Failure Is Not Our ISIS Strategy?

Yesterday, U.S. Secretary of State John Kerry informed anyone who would listen that losing the Syrian City of Kobani to ISIS is not a big deal. According to Kerry, the anti-ISIS coalition strategy is not defined by its failed efforts to save Kobani because the City is not a top priority.


Kobani may not define coalition strategy but it certainly condemns it. The battle to save the City is a microcosm of the coalition master plan in action. U.S. involvement has been limited to airstrikes on ISIS targets, including more than 50 sorties last week alone. Threatened regional partners with boots on the ground are aplenty.


And yet, the coalition, resisting the ISIS siege for nearly one month, is teetering on the brink of defeat. Last week, Pentagon spokesman Rear Admiral John Kirby wrote the City off. In his words, U.S. airstrikes “are not going to save” Kobani. The reason, according to Kirby, is that airstrikes alone cannot stop ISIS.


So, where are the boots on the ground? Kobani sits on the Syrian border with Turkey. The Kurds who inhabit the City are excellent fighters and have been engaged in the struggle against ISIS from the beginning.


But, Turkey, a fickle NATO partner, prefers to see the Kurds lose so their footwear stayed home. Turkish forces even prevented Kurds in Turkey from crossing the border to fight on behalf of civilians trapped in the embattled City.


So far, the Turkish government refuses to let U.S. airstrikes originate from Turkish bases. Meanwhile, the Kurds defending Kobani without ground assistance have been overwhelmed by superior forces.


Kobani stands as a tragic testament to the foolishness of Obama’s steadfast refusal to include U.S. ground troops in his recipe to defeat ISIS. Relying on regional armies is merely wishful thinking. It’s more than the lack of trained, dedicated personnel, which stymie consequential contributions from Syrian rebels and Iraqi security forces.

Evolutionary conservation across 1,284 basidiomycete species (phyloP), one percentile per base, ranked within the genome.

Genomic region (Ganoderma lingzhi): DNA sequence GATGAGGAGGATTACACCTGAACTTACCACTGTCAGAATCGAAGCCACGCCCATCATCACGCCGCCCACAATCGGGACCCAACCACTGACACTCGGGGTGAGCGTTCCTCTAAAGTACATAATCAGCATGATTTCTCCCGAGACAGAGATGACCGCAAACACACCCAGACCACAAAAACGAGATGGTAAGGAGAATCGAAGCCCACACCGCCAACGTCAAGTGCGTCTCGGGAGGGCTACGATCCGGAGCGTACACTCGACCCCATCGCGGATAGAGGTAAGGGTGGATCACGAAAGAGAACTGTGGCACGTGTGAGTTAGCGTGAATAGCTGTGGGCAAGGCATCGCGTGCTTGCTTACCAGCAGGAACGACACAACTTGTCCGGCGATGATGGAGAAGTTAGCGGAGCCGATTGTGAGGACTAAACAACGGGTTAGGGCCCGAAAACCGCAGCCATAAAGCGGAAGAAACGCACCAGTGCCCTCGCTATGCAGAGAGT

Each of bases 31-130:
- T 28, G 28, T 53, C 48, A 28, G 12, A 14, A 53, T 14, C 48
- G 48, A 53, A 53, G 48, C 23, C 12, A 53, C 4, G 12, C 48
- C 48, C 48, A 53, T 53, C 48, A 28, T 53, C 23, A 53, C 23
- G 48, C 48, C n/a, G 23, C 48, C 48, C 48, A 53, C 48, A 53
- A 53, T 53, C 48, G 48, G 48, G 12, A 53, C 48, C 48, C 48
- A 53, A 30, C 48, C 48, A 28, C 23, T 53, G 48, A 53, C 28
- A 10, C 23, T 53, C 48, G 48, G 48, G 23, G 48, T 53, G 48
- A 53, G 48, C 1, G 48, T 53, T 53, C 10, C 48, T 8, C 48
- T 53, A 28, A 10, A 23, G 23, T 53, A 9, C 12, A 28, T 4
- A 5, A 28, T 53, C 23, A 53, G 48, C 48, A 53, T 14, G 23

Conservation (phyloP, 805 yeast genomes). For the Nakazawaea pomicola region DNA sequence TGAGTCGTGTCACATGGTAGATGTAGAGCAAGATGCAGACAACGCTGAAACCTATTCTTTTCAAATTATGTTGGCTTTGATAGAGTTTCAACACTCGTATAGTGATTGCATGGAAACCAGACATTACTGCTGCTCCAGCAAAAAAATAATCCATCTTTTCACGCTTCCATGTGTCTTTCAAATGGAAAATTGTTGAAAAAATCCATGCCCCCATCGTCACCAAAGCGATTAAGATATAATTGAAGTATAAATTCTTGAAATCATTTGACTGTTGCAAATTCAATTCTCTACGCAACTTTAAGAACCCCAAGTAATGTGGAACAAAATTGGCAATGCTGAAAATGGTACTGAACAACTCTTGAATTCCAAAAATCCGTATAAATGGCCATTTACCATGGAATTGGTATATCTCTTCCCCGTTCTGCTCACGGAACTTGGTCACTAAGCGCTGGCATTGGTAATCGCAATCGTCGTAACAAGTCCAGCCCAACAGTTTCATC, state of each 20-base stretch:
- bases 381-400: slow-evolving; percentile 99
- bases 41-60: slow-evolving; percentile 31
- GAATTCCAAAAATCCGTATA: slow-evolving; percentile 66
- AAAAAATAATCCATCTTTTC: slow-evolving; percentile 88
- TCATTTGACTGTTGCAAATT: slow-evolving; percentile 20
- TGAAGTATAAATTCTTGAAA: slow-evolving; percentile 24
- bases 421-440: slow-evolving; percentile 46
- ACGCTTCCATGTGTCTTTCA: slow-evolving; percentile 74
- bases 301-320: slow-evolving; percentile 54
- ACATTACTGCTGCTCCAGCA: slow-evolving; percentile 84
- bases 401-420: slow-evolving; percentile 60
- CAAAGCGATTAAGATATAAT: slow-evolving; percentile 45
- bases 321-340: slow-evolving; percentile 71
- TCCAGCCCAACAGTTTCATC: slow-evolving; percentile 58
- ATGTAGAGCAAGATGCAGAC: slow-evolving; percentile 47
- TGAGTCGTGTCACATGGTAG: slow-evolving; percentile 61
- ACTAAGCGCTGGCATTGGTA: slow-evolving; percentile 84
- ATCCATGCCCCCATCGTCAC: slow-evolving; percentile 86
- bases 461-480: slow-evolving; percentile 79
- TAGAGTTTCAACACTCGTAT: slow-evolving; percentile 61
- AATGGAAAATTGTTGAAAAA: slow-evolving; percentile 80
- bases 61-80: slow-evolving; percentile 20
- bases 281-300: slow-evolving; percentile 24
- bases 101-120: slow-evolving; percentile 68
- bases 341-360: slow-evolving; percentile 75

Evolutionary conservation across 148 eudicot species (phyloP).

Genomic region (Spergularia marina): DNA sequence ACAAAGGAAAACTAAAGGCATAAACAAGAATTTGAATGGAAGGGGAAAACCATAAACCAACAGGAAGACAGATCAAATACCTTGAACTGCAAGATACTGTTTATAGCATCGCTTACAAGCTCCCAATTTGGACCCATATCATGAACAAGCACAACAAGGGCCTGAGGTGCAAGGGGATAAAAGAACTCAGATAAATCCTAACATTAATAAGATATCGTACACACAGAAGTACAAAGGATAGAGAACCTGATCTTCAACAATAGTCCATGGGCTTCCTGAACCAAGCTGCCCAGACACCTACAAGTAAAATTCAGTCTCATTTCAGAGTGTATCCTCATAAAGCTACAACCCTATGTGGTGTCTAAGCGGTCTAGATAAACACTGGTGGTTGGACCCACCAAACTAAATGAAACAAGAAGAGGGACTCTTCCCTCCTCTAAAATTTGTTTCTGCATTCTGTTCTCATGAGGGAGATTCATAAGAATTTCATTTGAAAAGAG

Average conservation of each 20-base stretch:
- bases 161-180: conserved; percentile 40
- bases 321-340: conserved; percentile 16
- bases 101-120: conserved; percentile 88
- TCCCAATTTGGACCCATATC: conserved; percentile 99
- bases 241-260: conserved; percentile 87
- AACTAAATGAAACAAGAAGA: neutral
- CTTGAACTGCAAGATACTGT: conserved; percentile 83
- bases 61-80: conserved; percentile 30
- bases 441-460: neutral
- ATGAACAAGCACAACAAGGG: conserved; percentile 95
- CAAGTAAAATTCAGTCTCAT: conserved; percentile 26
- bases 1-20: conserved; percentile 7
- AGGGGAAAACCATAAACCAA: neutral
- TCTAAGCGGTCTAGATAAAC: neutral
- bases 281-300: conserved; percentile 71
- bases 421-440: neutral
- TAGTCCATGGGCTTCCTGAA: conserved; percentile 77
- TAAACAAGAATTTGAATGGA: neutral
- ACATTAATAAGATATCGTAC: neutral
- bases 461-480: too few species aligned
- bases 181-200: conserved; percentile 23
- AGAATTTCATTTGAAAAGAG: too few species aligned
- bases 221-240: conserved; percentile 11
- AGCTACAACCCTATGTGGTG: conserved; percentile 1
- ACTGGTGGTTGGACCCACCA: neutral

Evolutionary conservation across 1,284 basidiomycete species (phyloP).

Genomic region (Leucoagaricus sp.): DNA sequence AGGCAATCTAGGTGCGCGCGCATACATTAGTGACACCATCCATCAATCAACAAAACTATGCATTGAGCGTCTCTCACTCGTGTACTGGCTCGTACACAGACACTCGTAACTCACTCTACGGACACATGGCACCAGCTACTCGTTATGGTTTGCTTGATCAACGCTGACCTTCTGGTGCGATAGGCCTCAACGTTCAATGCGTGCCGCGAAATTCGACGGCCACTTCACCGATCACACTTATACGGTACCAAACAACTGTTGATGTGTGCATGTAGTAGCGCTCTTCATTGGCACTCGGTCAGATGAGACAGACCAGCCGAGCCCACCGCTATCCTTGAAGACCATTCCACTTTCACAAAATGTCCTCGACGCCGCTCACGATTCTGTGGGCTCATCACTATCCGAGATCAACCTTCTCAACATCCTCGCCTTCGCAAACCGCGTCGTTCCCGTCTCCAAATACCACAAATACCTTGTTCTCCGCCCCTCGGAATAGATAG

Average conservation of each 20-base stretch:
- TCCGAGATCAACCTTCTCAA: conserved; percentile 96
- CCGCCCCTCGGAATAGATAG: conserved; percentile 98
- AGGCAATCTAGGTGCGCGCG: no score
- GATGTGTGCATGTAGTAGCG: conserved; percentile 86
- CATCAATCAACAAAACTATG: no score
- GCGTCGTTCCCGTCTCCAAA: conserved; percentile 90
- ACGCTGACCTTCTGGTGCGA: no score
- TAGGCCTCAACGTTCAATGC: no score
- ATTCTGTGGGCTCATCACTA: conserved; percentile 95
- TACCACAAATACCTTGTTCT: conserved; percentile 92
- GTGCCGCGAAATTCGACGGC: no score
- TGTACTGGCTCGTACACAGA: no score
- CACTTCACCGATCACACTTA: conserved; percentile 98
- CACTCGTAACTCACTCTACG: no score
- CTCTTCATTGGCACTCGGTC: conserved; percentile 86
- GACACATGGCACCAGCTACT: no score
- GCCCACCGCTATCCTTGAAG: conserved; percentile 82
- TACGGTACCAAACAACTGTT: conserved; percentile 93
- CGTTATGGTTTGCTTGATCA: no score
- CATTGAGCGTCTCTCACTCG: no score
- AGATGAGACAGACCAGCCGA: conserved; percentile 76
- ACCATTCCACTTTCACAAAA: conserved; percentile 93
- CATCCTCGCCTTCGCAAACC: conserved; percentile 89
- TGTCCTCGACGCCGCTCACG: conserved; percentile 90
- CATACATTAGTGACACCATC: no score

It is also the political reality of the region, which caused the Kobani downfall. Today, there is also the concern that Iraq will turn to Iran, its ancient enemy, for sustained military aid to defeat ISIS. In fact, the Iranian military already claims credit for keeping Baghdad out of ISIS clutches.


Could there be a worse result of Obama’s policy than making Iraq beholden to Iran?


Maybe one or two. Attacks on the United States would be worse at least in the short run. After that, even the Obama administration would send ground troops to crush the Islamic militants where they live. But, U.S. concessions to Iran to contribute ground-bound fighters to the coalition would be a nightmare with long-term negative outcomes.


That Team Obama would do a deal with the devil for political expediency is not much of a stretch. Without the linchpin of adequate ground forces, we can expect the wheels to fly off the coalition bandwagon as it rolls across the larger region. As a former head of British Armed Forces remarked, “[D]on’t expect a guy in an airplane to be able to seize and hold terrain.”


Kerry did acknowledge yesterday that the impending slaughter of thousands of Kobani citizens, many elderly and unable to escape, is a tragedy. His words must be a great comfort to those who face impending death by the heavy blade of the ISIS juggernaut.


With the City’s fall, ISIS will control a strategic corridor stretching 62 miles between the ISIS capital in Syria to the Turkish border. In light of this truth, Kerry’s characterization of the loss as insignificant can only be described as a surge in political face-saving. That strategy should fail as well.